Case Presentation: A 52-year-old female with a history of uterine leiomyomas presents with abdominal pain and vaginal bleeding for six months, acutely worsened over the past two weeks. Two months prior to the current admission, she presented to an outside hospital with menorrhagia that was attributed to known leiomyomas. She was discharged home on Norethindrone with temporary improvement of symptoms.
On presentation, the patient was afebrile and normotensive, but tachycardic and tachypneic with laboratory values notable for a hemoglobin of 7.4 g/dL, lactate dehydrogenase of 1279, and a lactate of 3.4.

A chest x-ray revealed multiple pulmonary lung nodules, and a subsequent chest CT demonstrated cannonball metastases in the lung parenchyma, as well as a partially loculated pleural effusion (Figure 1). A CT of the abdomen and pelvis was significant for a grossly enlarged uterus with dystrophic calcifications. Transthoracic needle aspiration of the lung nodule yielded pathology consistent with poorly differentiated leiomyosarcoma of presumed uterine origin.

The patient’s clinical status rapidly deteriorated with persistently elevated lactate, worsened tachypnea and tachycardia, and severe abdominal pain. Given the aggressive nature of her disease and limited treatment options, the patient was transitioned to hospice care and died peacefully on hospital day 25.

Discussion: Leiomyosarcomas represent a rare subset of uterine malignancies, comprising 1% of all uterine neoplasms and 20% of uterine sarcomas. Leiomyosarcomas are highly aggressive and malignant tumors with an estimated 5-year survival rate of 15-25% with an extremely high mortality rate associated with metastatic disease. These tumors are theorized to arise from leiomyomas, or benign fibroids, which is a common gynecological condition seen in 70-80% of women during their reproductive years. Given that both conditions present with isolated vaginal bleeding, it is a diagnostic challenge to differentiate leiomyosarcomas from leiomyomas, their more prevalent and indolent counterpart. Therefore, it is essential for internists to consider both diseases in the differential diagnosis for a woman presenting with menorrhagia, in order to ensure appropriate work-up and evaluation for malignancy. As such, it is recommended that all women over the age of 45 with abnormal uterine bleeding are referred to gynecologists for endometrial biopsy to further evaluate for underlying malignancy. Our patient’s menorrhagia was initially attributed to her longstanding history of uterine leiomyomas, though it was only upon evaluating this further that a far more aggressive condition – uterine sarcoma – was identified as the cause.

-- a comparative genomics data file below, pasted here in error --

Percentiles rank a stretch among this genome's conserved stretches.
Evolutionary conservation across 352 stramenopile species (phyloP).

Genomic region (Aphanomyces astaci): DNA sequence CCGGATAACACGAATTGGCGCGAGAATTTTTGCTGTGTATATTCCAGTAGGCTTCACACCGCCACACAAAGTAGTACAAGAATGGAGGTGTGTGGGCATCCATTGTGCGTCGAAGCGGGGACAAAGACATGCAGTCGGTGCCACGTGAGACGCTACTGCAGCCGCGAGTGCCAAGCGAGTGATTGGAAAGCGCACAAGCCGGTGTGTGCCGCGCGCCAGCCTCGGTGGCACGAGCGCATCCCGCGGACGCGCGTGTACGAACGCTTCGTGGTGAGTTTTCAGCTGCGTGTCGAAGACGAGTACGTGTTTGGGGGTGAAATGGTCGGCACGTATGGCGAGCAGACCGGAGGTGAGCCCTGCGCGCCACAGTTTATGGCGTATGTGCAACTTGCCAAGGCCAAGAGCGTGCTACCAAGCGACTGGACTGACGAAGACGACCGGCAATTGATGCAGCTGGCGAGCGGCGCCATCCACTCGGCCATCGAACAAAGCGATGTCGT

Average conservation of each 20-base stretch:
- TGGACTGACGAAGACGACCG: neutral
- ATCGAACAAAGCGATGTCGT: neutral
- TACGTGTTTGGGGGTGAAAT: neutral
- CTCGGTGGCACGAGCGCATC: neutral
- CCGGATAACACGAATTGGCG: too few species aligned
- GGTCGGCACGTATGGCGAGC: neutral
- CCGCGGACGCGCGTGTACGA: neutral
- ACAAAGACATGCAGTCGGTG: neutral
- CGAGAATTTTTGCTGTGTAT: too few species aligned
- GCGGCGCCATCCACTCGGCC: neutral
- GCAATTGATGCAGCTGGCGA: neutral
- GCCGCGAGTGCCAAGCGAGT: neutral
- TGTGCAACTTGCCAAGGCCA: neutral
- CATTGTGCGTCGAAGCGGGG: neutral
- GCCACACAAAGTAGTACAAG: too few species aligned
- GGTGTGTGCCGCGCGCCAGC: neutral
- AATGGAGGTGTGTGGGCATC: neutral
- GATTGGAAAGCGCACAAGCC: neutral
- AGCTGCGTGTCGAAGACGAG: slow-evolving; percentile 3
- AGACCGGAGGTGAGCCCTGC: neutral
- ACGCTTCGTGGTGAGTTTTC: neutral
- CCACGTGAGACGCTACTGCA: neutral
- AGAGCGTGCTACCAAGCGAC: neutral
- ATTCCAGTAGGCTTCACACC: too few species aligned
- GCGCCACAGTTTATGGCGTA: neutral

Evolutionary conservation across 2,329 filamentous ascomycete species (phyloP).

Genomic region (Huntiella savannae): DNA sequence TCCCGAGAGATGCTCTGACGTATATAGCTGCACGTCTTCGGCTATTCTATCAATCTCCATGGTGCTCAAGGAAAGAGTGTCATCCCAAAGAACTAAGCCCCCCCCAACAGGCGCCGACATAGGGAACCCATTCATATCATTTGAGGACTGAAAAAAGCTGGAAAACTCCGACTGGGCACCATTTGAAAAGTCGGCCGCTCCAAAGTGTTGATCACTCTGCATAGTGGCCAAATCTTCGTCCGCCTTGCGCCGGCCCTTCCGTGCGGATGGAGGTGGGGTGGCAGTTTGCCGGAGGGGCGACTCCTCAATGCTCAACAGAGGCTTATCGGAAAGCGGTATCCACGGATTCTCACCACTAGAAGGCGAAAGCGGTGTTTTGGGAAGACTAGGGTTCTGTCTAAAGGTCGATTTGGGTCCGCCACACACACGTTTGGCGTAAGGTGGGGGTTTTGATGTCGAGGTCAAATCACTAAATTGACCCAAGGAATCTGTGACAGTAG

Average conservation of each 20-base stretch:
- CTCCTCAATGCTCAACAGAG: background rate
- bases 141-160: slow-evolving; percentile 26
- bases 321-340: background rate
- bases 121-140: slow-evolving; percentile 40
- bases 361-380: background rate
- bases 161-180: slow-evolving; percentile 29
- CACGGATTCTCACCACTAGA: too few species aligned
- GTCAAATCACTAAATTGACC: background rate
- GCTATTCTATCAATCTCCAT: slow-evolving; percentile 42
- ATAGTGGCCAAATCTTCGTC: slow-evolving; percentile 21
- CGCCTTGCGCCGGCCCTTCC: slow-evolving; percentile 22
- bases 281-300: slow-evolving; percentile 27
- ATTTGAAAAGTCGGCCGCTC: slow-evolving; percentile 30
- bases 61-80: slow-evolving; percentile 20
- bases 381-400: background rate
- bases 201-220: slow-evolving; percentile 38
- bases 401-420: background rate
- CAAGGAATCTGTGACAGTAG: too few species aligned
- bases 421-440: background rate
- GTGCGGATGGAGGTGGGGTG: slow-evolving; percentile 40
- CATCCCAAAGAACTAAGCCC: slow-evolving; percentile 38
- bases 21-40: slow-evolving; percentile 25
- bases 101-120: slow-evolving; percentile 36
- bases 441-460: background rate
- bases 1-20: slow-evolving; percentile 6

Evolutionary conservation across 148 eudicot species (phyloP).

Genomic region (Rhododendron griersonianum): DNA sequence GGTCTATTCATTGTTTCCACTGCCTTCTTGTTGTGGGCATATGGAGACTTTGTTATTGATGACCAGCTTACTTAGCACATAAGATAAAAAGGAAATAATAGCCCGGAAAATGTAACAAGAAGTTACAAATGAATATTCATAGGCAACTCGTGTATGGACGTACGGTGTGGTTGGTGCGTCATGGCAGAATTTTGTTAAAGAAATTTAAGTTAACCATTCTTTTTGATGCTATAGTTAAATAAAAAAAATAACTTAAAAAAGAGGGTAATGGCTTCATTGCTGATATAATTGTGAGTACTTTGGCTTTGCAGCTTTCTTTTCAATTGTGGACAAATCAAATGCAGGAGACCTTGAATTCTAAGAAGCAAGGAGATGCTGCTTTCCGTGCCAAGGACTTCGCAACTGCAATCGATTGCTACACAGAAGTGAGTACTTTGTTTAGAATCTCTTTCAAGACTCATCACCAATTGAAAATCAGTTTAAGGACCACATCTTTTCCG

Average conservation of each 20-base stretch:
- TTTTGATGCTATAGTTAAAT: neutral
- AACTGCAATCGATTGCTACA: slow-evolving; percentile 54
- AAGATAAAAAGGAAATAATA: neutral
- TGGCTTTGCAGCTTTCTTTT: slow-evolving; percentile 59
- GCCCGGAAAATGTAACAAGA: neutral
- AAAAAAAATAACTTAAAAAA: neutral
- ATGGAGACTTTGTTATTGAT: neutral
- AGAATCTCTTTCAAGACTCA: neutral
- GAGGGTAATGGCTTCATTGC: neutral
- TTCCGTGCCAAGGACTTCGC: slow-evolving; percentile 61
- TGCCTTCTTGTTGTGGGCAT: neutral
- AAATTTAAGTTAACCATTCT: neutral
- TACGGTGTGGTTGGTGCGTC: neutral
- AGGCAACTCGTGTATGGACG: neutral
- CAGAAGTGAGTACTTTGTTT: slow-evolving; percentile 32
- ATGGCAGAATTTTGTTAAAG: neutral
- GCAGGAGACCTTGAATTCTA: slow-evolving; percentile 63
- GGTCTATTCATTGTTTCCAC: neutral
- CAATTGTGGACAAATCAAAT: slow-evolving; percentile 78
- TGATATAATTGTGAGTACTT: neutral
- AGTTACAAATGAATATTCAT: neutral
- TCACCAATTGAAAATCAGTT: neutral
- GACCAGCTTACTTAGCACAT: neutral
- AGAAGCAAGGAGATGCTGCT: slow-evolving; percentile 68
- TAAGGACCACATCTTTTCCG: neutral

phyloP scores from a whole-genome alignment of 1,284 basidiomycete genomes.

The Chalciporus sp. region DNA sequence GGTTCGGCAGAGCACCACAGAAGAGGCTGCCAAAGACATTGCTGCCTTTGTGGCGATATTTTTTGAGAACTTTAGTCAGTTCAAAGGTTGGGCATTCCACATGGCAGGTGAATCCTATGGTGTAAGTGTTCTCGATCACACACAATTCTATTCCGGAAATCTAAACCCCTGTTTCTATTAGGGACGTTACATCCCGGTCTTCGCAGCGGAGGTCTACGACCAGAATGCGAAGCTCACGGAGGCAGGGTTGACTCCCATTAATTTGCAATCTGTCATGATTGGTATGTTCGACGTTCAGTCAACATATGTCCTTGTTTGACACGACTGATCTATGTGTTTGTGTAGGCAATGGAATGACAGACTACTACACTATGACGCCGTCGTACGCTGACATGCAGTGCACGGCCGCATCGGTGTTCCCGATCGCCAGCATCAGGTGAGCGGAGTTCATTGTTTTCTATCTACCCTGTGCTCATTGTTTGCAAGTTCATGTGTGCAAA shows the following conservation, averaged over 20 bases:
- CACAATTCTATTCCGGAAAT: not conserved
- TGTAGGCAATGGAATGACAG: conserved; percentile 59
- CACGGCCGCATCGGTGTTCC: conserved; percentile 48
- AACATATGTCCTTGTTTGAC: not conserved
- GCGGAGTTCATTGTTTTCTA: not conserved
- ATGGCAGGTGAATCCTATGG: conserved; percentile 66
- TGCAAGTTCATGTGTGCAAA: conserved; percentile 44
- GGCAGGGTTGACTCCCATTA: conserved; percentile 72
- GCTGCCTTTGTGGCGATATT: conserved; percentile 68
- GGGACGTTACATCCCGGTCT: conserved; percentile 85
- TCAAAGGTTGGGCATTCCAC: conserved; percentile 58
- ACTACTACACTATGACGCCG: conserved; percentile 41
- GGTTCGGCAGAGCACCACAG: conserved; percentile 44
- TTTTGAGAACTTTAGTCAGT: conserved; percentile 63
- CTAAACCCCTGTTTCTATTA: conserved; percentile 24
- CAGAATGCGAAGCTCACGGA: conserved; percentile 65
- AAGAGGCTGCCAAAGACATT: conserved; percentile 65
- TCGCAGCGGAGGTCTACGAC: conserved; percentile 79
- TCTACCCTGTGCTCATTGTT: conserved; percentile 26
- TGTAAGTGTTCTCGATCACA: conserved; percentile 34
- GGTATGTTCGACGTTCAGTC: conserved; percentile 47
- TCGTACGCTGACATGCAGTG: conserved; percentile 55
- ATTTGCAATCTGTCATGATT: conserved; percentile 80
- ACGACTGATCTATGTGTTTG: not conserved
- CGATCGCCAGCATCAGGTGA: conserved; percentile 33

Conclusions: Uterine leiomyomas and leiomyosarcomas both present with menorrhagia; the former representing a common and benign condition, with the latter representing a rare, aggressive, and fatal malignancy. By remaining aware of these etiologies of menorrhagia, physicians can more readily identify, diagnose, and treat potentially aggressive malignancies.

IMAGE 1: Figure 1 (Cannonball metastases to the lungs)